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Diffraction Imaging: Tackling Challenges in the Current Imaging of Complex Carbonate EnvironmentsNormal access

Authors: E. Landa, K. Smirnov and C.M. Paleari
Event name: Eastern Mediterranean Workshop 2018
Session: Geophysical Solutions for Improved Imaging
Publication date: 06 December 2018
DOI: 10.3997/2214-4609.201803047
Organisations: EAGE
Language: English
Info: Extended abstract, PDF ( 1.33Mb )
Price: € 20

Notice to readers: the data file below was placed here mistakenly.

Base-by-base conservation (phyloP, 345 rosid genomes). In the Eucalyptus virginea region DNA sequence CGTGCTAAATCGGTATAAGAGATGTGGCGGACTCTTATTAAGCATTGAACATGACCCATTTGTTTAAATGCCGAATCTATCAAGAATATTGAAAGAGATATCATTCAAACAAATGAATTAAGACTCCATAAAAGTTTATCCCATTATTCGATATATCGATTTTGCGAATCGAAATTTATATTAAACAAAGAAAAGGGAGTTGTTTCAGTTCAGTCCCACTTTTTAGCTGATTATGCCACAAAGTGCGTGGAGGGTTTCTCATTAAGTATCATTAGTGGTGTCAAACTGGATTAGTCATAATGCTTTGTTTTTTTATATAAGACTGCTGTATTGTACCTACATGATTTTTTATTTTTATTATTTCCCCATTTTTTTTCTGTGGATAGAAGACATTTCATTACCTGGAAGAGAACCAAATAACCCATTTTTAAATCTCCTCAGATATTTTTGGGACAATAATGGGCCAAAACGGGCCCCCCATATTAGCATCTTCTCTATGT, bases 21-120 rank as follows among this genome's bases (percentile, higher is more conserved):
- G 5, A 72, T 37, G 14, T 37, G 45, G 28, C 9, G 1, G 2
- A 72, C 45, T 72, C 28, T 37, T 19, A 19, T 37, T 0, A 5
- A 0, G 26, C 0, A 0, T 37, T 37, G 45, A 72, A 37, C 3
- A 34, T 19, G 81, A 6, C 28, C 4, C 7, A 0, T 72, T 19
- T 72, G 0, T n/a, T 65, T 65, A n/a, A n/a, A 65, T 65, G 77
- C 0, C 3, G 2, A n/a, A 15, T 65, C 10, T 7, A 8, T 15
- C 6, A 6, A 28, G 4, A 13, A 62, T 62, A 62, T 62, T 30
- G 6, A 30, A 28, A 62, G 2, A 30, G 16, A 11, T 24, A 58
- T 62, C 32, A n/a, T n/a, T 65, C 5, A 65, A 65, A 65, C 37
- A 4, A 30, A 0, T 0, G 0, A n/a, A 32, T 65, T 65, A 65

The authors hereby propose diffraction imaging as a tool to de-risk small-scale features, as those related to a fractured carbonate reservoir. Diffraction imaging has indeed increasingly generated interest as a method for the detection and delineation of small-scale (less than the wave length) subsurface elements such as faults, pinchouts, karsts, fracture corridors, injectites, etc. These elements cause sharp changes/contrasts in the subsurface physical properties and geometry, and they are generic sources that scattered/diffracted seismic energy (Landa 2012). The diffracted energy carries however much lower intensity than the reflected one and this fact hinders the confident identification and delineation of the small-scale objects with standard methodologies. Therefore, the main aspect in diffraction imaging is the accurate separation of the diffracted and reflected components of the total wave field. Such separation can be performed efficiently in the structural dip-angle domain (Landa et al. 2008). In this study we present examples of diffraction imaging and interpretation for carbonate reservoirs. The results achieved show the high resolution and reliability of the proposed methodology.

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